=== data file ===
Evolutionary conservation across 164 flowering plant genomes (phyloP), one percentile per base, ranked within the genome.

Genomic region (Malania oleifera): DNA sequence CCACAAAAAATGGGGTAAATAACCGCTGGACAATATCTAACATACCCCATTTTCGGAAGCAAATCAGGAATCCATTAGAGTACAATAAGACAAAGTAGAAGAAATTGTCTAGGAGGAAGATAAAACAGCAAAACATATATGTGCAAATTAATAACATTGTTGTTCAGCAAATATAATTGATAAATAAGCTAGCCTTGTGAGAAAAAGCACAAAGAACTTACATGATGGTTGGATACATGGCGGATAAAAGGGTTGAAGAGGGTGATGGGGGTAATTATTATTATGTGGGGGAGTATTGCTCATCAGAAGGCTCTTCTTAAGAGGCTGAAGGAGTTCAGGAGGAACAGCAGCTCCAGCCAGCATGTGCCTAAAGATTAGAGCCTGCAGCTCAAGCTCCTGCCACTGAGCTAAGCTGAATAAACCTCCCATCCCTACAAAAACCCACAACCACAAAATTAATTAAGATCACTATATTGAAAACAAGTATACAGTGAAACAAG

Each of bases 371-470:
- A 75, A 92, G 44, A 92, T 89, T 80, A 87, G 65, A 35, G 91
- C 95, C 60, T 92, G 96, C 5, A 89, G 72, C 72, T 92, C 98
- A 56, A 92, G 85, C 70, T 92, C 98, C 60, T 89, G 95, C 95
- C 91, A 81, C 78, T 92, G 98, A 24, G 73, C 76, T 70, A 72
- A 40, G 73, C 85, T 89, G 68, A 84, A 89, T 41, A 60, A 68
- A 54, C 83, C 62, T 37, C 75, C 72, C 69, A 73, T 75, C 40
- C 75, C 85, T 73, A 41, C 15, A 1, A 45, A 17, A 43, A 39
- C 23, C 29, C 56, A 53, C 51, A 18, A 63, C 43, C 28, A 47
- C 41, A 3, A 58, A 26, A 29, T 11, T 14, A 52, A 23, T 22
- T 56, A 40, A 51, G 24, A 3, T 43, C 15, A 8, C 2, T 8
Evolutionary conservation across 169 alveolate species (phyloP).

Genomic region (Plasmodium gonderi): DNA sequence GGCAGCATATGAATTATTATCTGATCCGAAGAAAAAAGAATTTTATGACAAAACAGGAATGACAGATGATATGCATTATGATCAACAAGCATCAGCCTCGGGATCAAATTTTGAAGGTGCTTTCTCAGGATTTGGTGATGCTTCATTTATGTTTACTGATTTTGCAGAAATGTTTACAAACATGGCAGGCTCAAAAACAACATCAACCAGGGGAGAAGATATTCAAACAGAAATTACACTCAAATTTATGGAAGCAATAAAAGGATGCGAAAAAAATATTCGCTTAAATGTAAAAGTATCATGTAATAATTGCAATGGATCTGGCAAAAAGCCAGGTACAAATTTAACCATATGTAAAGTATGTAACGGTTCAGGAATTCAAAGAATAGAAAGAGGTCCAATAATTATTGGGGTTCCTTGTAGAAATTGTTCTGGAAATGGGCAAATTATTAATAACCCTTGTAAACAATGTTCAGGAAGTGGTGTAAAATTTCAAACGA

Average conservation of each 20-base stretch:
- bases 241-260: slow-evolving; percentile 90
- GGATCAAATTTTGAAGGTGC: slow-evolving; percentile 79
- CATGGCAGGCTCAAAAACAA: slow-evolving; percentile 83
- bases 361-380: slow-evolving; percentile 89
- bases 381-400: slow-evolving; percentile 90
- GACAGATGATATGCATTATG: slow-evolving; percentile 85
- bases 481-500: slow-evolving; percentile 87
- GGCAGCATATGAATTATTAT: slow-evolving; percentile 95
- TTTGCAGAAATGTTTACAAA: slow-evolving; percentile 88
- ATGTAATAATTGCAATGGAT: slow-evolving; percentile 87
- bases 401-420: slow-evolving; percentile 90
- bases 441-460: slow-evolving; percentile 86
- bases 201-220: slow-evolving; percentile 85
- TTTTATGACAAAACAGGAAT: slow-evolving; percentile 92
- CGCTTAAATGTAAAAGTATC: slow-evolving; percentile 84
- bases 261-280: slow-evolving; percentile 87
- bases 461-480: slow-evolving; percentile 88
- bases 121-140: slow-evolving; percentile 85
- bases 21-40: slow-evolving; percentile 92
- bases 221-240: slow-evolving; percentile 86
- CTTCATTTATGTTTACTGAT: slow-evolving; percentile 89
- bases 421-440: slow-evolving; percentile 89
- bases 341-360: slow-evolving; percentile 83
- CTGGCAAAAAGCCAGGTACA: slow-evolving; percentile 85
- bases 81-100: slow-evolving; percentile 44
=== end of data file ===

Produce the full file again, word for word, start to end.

Evolutionary conservation across 164 flowering plant genomes (phyloP), one percentile per base, ranked within the genome.

Genomic region (Malania oleifera): DNA sequence CCACAAAAAATGGGGTAAATAACCGCTGGACAATATCTAACATACCCCATTTTCGGAAGCAAATCAGGAATCCATTAGAGTACAATAAGACAAAGTAGAAGAAATTGTCTAGGAGGAAGATAAAACAGCAAAACATATATGTGCAAATTAATAACATTGTTGTTCAGCAAATATAATTGATAAATAAGCTAGCCTTGTGAGAAAAAGCACAAAGAACTTACATGATGGTTGGATACATGGCGGATAAAAGGGTTGAAGAGGGTGATGGGGGTAATTATTATTATGTGGGGGAGTATTGCTCATCAGAAGGCTCTTCTTAAGAGGCTGAAGGAGTTCAGGAGGAACAGCAGCTCCAGCCAGCATGTGCCTAAAGATTAGAGCCTGCAGCTCAAGCTCCTGCCACTGAGCTAAGCTGAATAAACCTCCCATCCCTACAAAAACCCACAACCACAAAATTAATTAAGATCACTATATTGAAAACAAGTATACAGTGAAACAAG

Each of bases 371-470:
- A 75, A 92, G 44, A 92, T 89, T 80, A 87, G 65, A 35, G 91
- C 95, C 60, T 92, G 96, C 5, A 89, G 72, C 72, T 92, C 98
- A 56, A 92, G 85, C 70, T 92, C 98, C 60, T 89, G 95, C 95
- C 91, A 81, C 78, T 92, G 98, A 24, G 73, C 76, T 70, A 72
- A 40, G 73, C 85, T 89, G 68, A 84, A 89, T 41, A 60, A 68
- A 54, C 83, C 62, T 37, C 75, C 72, C 69, A 73, T 75, C 40
- C 75, C 85, T 73, A 41, C 15, A 1, A 45, A 17, A 43, A 39
- C 23, C 29, C 56, A 53, C 51, A 18, A 63, C 43, C 28, A 47
- C 41, A 3, A 58, A 26, A 29, T 11, T 14, A 52, A 23, T 22
- T 56, A 40, A 51, G 24, A 3, T 43, C 15, A 8, C 2, T 8
Evolutionary conservation across 169 alveolate species (phyloP).

Genomic region (Plasmodium gonderi): DNA sequence GGCAGCATATGAATTATTATCTGATCCGAAGAAAAAAGAATTTTATGACAAAACAGGAATGACAGATGATATGCATTATGATCAACAAGCATCAGCCTCGGGATCAAATTTTGAAGGTGCTTTCTCAGGATTTGGTGATGCTTCATTTATGTTTACTGATTTTGCAGAAATGTTTACAAACATGGCAGGCTCAAAAACAACATCAACCAGGGGAGAAGATATTCAAACAGAAATTACACTCAAATTTATGGAAGCAATAAAAGGATGCGAAAAAAATATTCGCTTAAATGTAAAAGTATCATGTAATAATTGCAATGGATCTGGCAAAAAGCCAGGTACAAATTTAACCATATGTAAAGTATGTAACGGTTCAGGAATTCAAAGAATAGAAAGAGGTCCAATAATTATTGGGGTTCCTTGTAGAAATTGTTCTGGAAATGGGCAAATTATTAATAACCCTTGTAAACAATGTTCAGGAAGTGGTGTAAAATTTCAAACGA

Average conservation of each 20-base stretch:
- bases 241-260: slow-evolving; percentile 90
- GGATCAAATTTTGAAGGTGC: slow-evolving; percentile 79
- CATGGCAGGCTCAAAAACAA: slow-evolving; percentile 83
- bases 361-380: slow-evolving; percentile 89
- bases 381-400: slow-evolving; percentile 90
- GACAGATGATATGCATTATG: slow-evolving; percentile 85
- bases 481-500: slow-evolving; percentile 87
- GGCAGCATATGAATTATTAT: slow-evolving; percentile 95
- TTTGCAGAAATGTTTACAAA: slow-evolving; percentile 88
- ATGTAATAATTGCAATGGAT: slow-evolving; percentile 87
- bases 401-420: slow-evolving; percentile 90
- bases 441-460: slow-evolving; percentile 86
- bases 201-220: slow-evolving; percentile 85
- TTTTATGACAAAACAGGAAT: slow-evolving; percentile 92
- CGCTTAAATGTAAAAGTATC: slow-evolving; percentile 84
- bases 261-280: slow-evolving; percentile 87
- bases 461-480: slow-evolving; percentile 88
- bases 121-140: slow-evolving; percentile 85
- bases 21-40: slow-evolving; percentile 92
- bases 221-240: slow-evolving; percentile 86
- CTTCATTTATGTTTACTGAT: slow-evolving; percentile 89
- bases 421-440: slow-evolving; percentile 89
- bases 341-360: slow-evolving; percentile 83
- CTGGCAAAAAGCCAGGTACA: slow-evolving; percentile 85
- bases 81-100: slow-evolving; percentile 44